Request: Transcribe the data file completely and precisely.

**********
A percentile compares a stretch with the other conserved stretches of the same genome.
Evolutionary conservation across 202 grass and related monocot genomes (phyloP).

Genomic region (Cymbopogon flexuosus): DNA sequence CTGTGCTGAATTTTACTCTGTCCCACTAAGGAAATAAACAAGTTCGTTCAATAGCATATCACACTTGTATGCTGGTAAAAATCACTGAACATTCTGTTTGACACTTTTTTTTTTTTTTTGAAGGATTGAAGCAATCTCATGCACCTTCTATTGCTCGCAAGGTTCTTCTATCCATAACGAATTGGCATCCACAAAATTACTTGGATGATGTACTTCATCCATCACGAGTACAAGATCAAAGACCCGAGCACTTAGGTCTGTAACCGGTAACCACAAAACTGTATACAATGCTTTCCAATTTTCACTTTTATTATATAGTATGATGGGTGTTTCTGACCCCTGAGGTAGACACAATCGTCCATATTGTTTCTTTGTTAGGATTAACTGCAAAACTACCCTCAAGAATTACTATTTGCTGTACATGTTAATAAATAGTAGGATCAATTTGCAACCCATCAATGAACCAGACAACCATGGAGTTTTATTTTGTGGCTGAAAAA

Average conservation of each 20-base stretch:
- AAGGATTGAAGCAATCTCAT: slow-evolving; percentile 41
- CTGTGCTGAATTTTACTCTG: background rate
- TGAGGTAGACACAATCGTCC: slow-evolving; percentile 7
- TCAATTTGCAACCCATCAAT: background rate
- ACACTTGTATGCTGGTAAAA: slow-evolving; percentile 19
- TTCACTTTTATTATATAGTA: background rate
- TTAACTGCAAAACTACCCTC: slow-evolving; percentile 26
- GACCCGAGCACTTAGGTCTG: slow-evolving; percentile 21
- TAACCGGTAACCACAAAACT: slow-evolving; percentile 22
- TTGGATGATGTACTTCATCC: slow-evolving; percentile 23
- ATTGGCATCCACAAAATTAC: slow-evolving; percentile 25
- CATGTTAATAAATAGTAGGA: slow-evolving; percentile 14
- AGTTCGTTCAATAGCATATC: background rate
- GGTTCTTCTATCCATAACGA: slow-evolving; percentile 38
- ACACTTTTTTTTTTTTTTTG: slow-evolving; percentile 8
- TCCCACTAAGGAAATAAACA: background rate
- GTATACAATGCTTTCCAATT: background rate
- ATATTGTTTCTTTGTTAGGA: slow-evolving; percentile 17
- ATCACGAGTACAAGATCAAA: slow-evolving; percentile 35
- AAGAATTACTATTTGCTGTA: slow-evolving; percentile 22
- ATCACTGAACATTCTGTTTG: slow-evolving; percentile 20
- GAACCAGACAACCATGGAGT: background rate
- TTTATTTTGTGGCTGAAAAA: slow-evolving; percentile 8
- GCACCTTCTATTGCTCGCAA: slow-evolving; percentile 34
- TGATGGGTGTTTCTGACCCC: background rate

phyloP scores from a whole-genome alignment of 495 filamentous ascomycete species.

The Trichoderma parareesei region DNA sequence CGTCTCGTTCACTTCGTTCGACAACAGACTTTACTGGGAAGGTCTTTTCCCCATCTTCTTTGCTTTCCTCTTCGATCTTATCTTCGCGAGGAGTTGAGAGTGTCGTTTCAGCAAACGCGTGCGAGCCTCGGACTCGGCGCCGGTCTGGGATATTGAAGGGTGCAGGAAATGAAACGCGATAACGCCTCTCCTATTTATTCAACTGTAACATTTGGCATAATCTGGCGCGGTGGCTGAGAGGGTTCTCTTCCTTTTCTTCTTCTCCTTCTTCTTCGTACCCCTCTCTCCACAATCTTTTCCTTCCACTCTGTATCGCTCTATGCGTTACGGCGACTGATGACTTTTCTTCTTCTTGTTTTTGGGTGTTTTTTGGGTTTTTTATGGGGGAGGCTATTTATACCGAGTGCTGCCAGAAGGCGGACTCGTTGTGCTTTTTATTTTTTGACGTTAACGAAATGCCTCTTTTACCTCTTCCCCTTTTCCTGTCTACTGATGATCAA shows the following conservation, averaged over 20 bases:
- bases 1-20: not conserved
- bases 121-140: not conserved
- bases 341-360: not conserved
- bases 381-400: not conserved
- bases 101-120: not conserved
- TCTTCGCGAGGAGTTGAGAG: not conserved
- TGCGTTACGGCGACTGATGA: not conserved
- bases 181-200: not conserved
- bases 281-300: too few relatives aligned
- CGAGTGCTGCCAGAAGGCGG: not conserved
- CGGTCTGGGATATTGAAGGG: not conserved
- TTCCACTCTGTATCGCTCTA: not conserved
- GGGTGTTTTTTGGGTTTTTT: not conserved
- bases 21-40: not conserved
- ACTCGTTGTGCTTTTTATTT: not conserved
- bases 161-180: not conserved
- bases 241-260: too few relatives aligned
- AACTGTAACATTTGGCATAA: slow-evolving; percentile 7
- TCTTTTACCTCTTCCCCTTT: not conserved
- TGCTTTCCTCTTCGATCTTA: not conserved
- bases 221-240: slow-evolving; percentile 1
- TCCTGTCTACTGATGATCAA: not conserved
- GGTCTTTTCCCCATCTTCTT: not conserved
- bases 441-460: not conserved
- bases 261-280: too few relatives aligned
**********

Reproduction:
A percentile compares a stretch with the other conserved stretches of the same genome.
Evolutionary conservation across 202 grass and related monocot genomes (phyloP).

Genomic region (Cymbopogon flexuosus): DNA sequence CTGTGCTGAATTTTACTCTGTCCCACTAAGGAAATAAACAAGTTCGTTCAATAGCATATCACACTTGTATGCTGGTAAAAATCACTGAACATTCTGTTTGACACTTTTTTTTTTTTTTTGAAGGATTGAAGCAATCTCATGCACCTTCTATTGCTCGCAAGGTTCTTCTATCCATAACGAATTGGCATCCACAAAATTACTTGGATGATGTACTTCATCCATCACGAGTACAAGATCAAAGACCCGAGCACTTAGGTCTGTAACCGGTAACCACAAAACTGTATACAATGCTTTCCAATTTTCACTTTTATTATATAGTATGATGGGTGTTTCTGACCCCTGAGGTAGACACAATCGTCCATATTGTTTCTTTGTTAGGATTAACTGCAAAACTACCCTCAAGAATTACTATTTGCTGTACATGTTAATAAATAGTAGGATCAATTTGCAACCCATCAATGAACCAGACAACCATGGAGTTTTATTTTGTGGCTGAAAAA

Average conservation of each 20-base stretch:
- AAGGATTGAAGCAATCTCAT: slow-evolving; percentile 41
- CTGTGCTGAATTTTACTCTG: background rate
- TGAGGTAGACACAATCGTCC: slow-evolving; percentile 7
- TCAATTTGCAACCCATCAAT: background rate
- ACACTTGTATGCTGGTAAAA: slow-evolving; percentile 19
- TTCACTTTTATTATATAGTA: background rate
- TTAACTGCAAAACTACCCTC: slow-evolving; percentile 26
- GACCCGAGCACTTAGGTCTG: slow-evolving; percentile 21
- TAACCGGTAACCACAAAACT: slow-evolving; percentile 22
- TTGGATGATGTACTTCATCC: slow-evolving; percentile 23
- ATTGGCATCCACAAAATTAC: slow-evolving; percentile 25
- CATGTTAATAAATAGTAGGA: slow-evolving; percentile 14
- AGTTCGTTCAATAGCATATC: background rate
- GGTTCTTCTATCCATAACGA: slow-evolving; percentile 38
- ACACTTTTTTTTTTTTTTTG: slow-evolving; percentile 8
- TCCCACTAAGGAAATAAACA: background rate
- GTATACAATGCTTTCCAATT: background rate
- ATATTGTTTCTTTGTTAGGA: slow-evolving; percentile 17
- ATCACGAGTACAAGATCAAA: slow-evolving; percentile 35
- AAGAATTACTATTTGCTGTA: slow-evolving; percentile 22
- ATCACTGAACATTCTGTTTG: slow-evolving; percentile 20
- GAACCAGACAACCATGGAGT: background rate
- TTTATTTTGTGGCTGAAAAA: slow-evolving; percentile 8
- GCACCTTCTATTGCTCGCAA: slow-evolving; percentile 34
- TGATGGGTGTTTCTGACCCC: background rate

phyloP scores from a whole-genome alignment of 495 filamentous ascomycete species.

The Trichoderma parareesei region DNA sequence CGTCTCGTTCACTTCGTTCGACAACAGACTTTACTGGGAAGGTCTTTTCCCCATCTTCTTTGCTTTCCTCTTCGATCTTATCTTCGCGAGGAGTTGAGAGTGTCGTTTCAGCAAACGCGTGCGAGCCTCGGACTCGGCGCCGGTCTGGGATATTGAAGGGTGCAGGAAATGAAACGCGATAACGCCTCTCCTATTTATTCAACTGTAACATTTGGCATAATCTGGCGCGGTGGCTGAGAGGGTTCTCTTCCTTTTCTTCTTCTCCTTCTTCTTCGTACCCCTCTCTCCACAATCTTTTCCTTCCACTCTGTATCGCTCTATGCGTTACGGCGACTGATGACTTTTCTTCTTCTTGTTTTTGGGTGTTTTTTGGGTTTTTTATGGGGGAGGCTATTTATACCGAGTGCTGCCAGAAGGCGGACTCGTTGTGCTTTTTATTTTTTGACGTTAACGAAATGCCTCTTTTACCTCTTCCCCTTTTCCTGTCTACTGATGATCAA shows the following conservation, averaged over 20 bases:
- bases 1-20: not conserved
- bases 121-140: not conserved
- bases 341-360: not conserved
- bases 381-400: not conserved
- bases 101-120: not conserved
- TCTTCGCGAGGAGTTGAGAG: not conserved
- TGCGTTACGGCGACTGATGA: not conserved
- bases 181-200: not conserved
- bases 281-300: too few relatives aligned
- CGAGTGCTGCCAGAAGGCGG: not conserved
- CGGTCTGGGATATTGAAGGG: not conserved
- TTCCACTCTGTATCGCTCTA: not conserved
- GGGTGTTTTTTGGGTTTTTT: not conserved
- bases 21-40: not conserved
- ACTCGTTGTGCTTTTTATTT: not conserved
- bases 161-180: not conserved
- bases 241-260: too few relatives aligned
- AACTGTAACATTTGGCATAA: slow-evolving; percentile 7
- TCTTTTACCTCTTCCCCTTT: not conserved
- TGCTTTCCTCTTCGATCTTA: not conserved
- bases 221-240: slow-evolving; percentile 1
- TCCTGTCTACTGATGATCAA: not conserved
- GGTCTTTTCCCCATCTTCTT: not conserved
- bases 441-460: not conserved
- bases 261-280: too few relatives aligned